Workhorse Stock Could Skyrocket on a US Postal Service Contract


Workhorse (NASDAQ:WKHS) stock has been trading for the past decade or so. But it did not get much attention until this year. Consider that WKHS stock has soared from $1.32 to a high of $30.99. That is an impressive run!

A Workhorse (WKHS) W-15 hybrid electric pickup truck on display at a branding event in Flatiron Plaza in New York.
A Workhorse (WKHS) W-15 hybrid electric pickup truck on display at a branding event in Flatiron Plaza in New York.

Source: rblfmr / Shutterstock.com

However, investors should note that shares have backed off. They are now at $22.

Workhorse is the developer of electric vehicles for last-mile delivery. The company got its start back in 2007 and was called AMP Electric Vehicles. At first, the focus was on developing EVs for two-seat roadsters. But the company would eventually pivot to create trucks and vans for commercial purposes.

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A big part of this involved a merger with Workhorse Custom Chassis, which was founded in 1998. The company was the developer of General Motors’ (NYSE:GM) chasses. As a result, the merger allowed for the new entity — Workhorse — to become a full-blown manufacturer.

WKHS Stock: All About the Vehicles

Workhorse’s C650 and C1000 step vans have a modular battery pack system, which has 35 to 70 kilowatt hours of power and 100-mile ranges. There is also a proprietary telematics system to track and monitor the performance and optimize the routes. Workhorse estimates that its vehicles have 60% less maintenance expense versus fossil-fueled trucks. This could translate into $170,000 in savings over a 20-year period. Because of the strong return on investment, the company has taken a premium pricing model.

So far, there are over Workhorse 400 vehicles on the road. But there is likely to be significant growth in the coming years.

One of the catalysts is the U.S. Postal Service, which is in the process of upgrading its fleet of 165,000 vehicles and the contract could be worth over $6 billion. As for Workhorse, it is among the three bidders left.


It’s far from clear how things may turn out. Let’s face it, the federal government can be slow and there will be considerable lobbying. But given the ROI of Workhorse vehicles, it does seem reasonable that the company has a decent chance of being the winner — or at least having some role in the contract.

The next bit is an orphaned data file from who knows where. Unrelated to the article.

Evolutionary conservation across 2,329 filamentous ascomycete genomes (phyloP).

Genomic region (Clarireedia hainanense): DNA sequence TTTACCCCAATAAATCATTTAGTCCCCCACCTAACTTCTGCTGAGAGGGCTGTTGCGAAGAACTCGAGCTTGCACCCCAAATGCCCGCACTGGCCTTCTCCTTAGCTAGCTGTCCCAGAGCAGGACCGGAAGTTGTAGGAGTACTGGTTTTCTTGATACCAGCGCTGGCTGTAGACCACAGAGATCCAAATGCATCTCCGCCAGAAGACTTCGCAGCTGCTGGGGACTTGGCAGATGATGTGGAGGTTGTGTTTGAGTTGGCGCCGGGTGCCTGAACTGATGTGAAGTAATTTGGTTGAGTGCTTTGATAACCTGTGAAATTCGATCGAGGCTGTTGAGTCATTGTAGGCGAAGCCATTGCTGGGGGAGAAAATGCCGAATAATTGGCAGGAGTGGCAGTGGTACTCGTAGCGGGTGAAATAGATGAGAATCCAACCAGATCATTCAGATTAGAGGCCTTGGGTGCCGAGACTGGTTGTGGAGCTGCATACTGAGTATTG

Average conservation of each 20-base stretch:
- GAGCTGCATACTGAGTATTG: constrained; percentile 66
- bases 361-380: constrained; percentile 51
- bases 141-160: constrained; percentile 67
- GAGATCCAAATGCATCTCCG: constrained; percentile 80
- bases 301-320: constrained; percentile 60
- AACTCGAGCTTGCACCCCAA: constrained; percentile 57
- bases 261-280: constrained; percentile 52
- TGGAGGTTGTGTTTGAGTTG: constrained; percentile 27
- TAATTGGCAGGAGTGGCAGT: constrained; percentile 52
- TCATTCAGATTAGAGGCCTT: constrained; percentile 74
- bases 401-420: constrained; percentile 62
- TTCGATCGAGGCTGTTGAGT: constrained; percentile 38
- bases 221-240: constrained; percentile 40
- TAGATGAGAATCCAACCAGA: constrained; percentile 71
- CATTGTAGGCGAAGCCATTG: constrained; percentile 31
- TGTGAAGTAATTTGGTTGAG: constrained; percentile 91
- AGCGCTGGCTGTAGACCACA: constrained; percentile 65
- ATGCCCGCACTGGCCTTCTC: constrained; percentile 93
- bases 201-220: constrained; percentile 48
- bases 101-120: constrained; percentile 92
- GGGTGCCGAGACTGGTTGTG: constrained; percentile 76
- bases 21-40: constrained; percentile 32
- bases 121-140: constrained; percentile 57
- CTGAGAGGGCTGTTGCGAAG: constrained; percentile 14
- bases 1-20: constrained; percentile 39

If so, this would certainly be a game changer. It would likely encourage other large customers, like Amazon (NASDAQ:AMZN), United Parcel Service (NYSE:UPS) and FedEx (NYSE:FDX), to consider Workhorse vehicles for large deployments.

The Lordstown Motors Catalyst

But this is not the only major catalyst for WKHS stock. Keep in mind that the company has a 10% equity stake in Lordstown Motors. The company develops EV pick-up trucks at a former GM factory. Next year, Lordstown Motors plans to begin the rollout of its vehicles — and there are already orders for $2 billion.

Oh, and the company is coming public through a special purpose acquisition company. This is a corporation that raises money through an IPO and then merges with an operating company.

As for Lordstown Motors, it is looking to merge with the DiamondPeak Holdings (NASDAQ:DPHC) SPAC. In other words, this could represent a valuable asset for Workhorse’s balance sheet.

Bottom Line on WKHS Stock

What if the company does not win the U.S. Post Office contract? Yes, it would be a major setback. This is perhaps the biggest near-term risk. Yet it would not be existential for the company.

With the surge in the growth of e-commerce, there is a need for more cost-effective last-mile delivery vehicles. And yes, Workhorse is a pretty good option. It is also important that the company’s vehicles are not just a concept. Workhorse does have contracts — albeit relatively small — with companies like Ryder (NYSE:R).

Although for now, when it comes to WKHS stock, it still does look like a speculation, given the U.S. Postal Service contract and its high valuation. Thus, if you do make an investment, it’s probably best to not get too aggressive. After all, if things pan out, the return should be substantial anyway.

On the date of publication, Tom Taulli did not have (either directly or indirectly) any positions in any of the securities mentioned in this article.

Tom Taulli (@ttaulli) is an advisor/board member for startups and author of various books and online courses about technology, including Artificial Intelligence Basics, The Robotic Process Automation Handbook and Learn Python Super Fast. He is also the founder of WebIPO, which was one of the first platforms for public offerings during the 1990s.

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